Enda Kenny will allow him that because Kenny would prefer Gilmore to survive; Richard Bruton will do as he is told, and, all things considered, Foreign Affairs will suit him well anyway.

So between now and the local elections, expect both Gilmore and Kenny to attend lots of jobs announcements together – the opening of an envelope – although the double act will, occasionally, also give rise to tension.

They will divide the jobs announcements between them, then, strategically, and according to constituency needs, and RTE News will lap it up like a pet dog. A striking feature around the Meath East by-election was the presence of Enda Kenny in Waterford to announce 200 new foreign direct investment jobs.

When these various manoeuvrings are put in place, Fine Gael and Labour will then wait to see what happens in the local elections, as will all political parties, of course. They will keep a close eye on Direct Democracy Ireland, in particular.

More to the point, the establishment parties, which includes Sinn Fein, will want to see if, and how, the 25 per cent disillusioned 'undecideds' who stayed away in Meath East turn out and vote in the local elections.

Fine Gael will also be anxious to gauge the true level of sympathy at play in Meath East last week, which I estimate to be at around 10 per cent of the party's support.

If Labour polls less than 10 per cent in the local elections, there will be an immediate move against Gilmore, led by Burton, who will be forced to show her hand.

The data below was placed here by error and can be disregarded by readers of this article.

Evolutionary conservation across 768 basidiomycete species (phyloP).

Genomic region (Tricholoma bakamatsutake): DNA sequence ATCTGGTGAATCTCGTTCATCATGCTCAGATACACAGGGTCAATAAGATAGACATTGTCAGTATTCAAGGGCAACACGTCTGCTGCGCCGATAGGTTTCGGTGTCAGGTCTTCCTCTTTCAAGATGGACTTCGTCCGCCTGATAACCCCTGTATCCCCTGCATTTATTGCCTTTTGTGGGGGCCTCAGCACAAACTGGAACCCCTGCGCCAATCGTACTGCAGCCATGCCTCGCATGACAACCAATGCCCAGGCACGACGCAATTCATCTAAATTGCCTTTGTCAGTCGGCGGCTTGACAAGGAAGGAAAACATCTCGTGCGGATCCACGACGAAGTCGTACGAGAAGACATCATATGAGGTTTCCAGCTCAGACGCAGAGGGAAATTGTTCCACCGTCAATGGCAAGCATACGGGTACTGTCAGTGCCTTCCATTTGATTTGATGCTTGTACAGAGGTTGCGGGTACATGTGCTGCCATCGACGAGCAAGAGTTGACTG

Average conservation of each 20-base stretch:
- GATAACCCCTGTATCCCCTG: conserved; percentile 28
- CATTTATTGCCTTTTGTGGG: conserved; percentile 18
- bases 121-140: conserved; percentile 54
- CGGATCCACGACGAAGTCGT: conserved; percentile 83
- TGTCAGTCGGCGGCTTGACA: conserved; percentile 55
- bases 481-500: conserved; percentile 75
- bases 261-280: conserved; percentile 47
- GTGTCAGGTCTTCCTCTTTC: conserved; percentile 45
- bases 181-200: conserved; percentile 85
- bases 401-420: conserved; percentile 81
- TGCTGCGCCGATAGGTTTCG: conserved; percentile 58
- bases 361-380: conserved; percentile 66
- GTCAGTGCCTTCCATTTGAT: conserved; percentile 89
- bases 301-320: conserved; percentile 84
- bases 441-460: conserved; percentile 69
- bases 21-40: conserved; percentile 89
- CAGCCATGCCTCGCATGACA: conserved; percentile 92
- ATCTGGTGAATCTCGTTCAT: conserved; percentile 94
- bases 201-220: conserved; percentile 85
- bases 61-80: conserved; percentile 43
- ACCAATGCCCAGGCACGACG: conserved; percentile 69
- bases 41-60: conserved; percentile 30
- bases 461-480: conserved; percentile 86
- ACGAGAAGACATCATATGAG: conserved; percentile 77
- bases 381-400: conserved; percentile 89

But there is also a view in Labour that she is damaged goods for cutting carers' allowances and child benefit. This view suggests that Labour should skip a generation in favour of somebody like Kelly.

Burton is also a divisive personality: you either like her or you dislike her (I like her). She is not ideal leader material for a political party, then – unlike, say, Enda Kenny, who is a natural at this kind of politicking. Also, Alan Kelly is relatively untested.

There are others in Labour who would prefer a combination of Roisin Shortall and Colm Keaveney, though they both left the parliamentary party when the going got tough – something which sits uneasily with erstwhile colleagues a few months on.

At this remove, it still looks more likely that Burton is the heir apparent, and Kelly her number two.

In the event that Labour is hammered in the local elections, this new Labour leadership team will pull out of Government and go into Opposition in the hope of building a true left-right divide in national politics.

The withdrawal of Labour does not mean the Government will fall; more likely, Fine Gael will continue as a minority Government for a few months with the "bribed" support of Independents, if needs be – such as their old friend Michael Lowry.

Therefore, the lifetime of the Government will be cut short by a year.

Fianna Fail, too, has a vested interest in not going to the country too early, and, like Fine Gael, Fianna Fail would also prefer Labour to survive to form a new Government.

That said, the smart money is on Labour to stay in Opposition after the next General Election. Paddy Power has made a Fine Gael/Fianna Fail coalition 13/8 favourite to form the next Government, which makes sense. If Meath East has told us anything, it tells us that the country is centre-right.

None of this will make a whit of difference to the lives of ordinary citizens, however; they are well sick, sore and tired of the kind of political shenanigans as outlined above – not that that will make any difference either.

Austerity will continue: €3bn will be removed from the economy next year, €2bn the year after; 400,000 people will still be 'officially' unemployed; another 100,000 former self-employed will still be out of regular work; a further 50,000 will have emigrated and 300,000 home-owners will still be struggling with their mortgages.

Irish Independent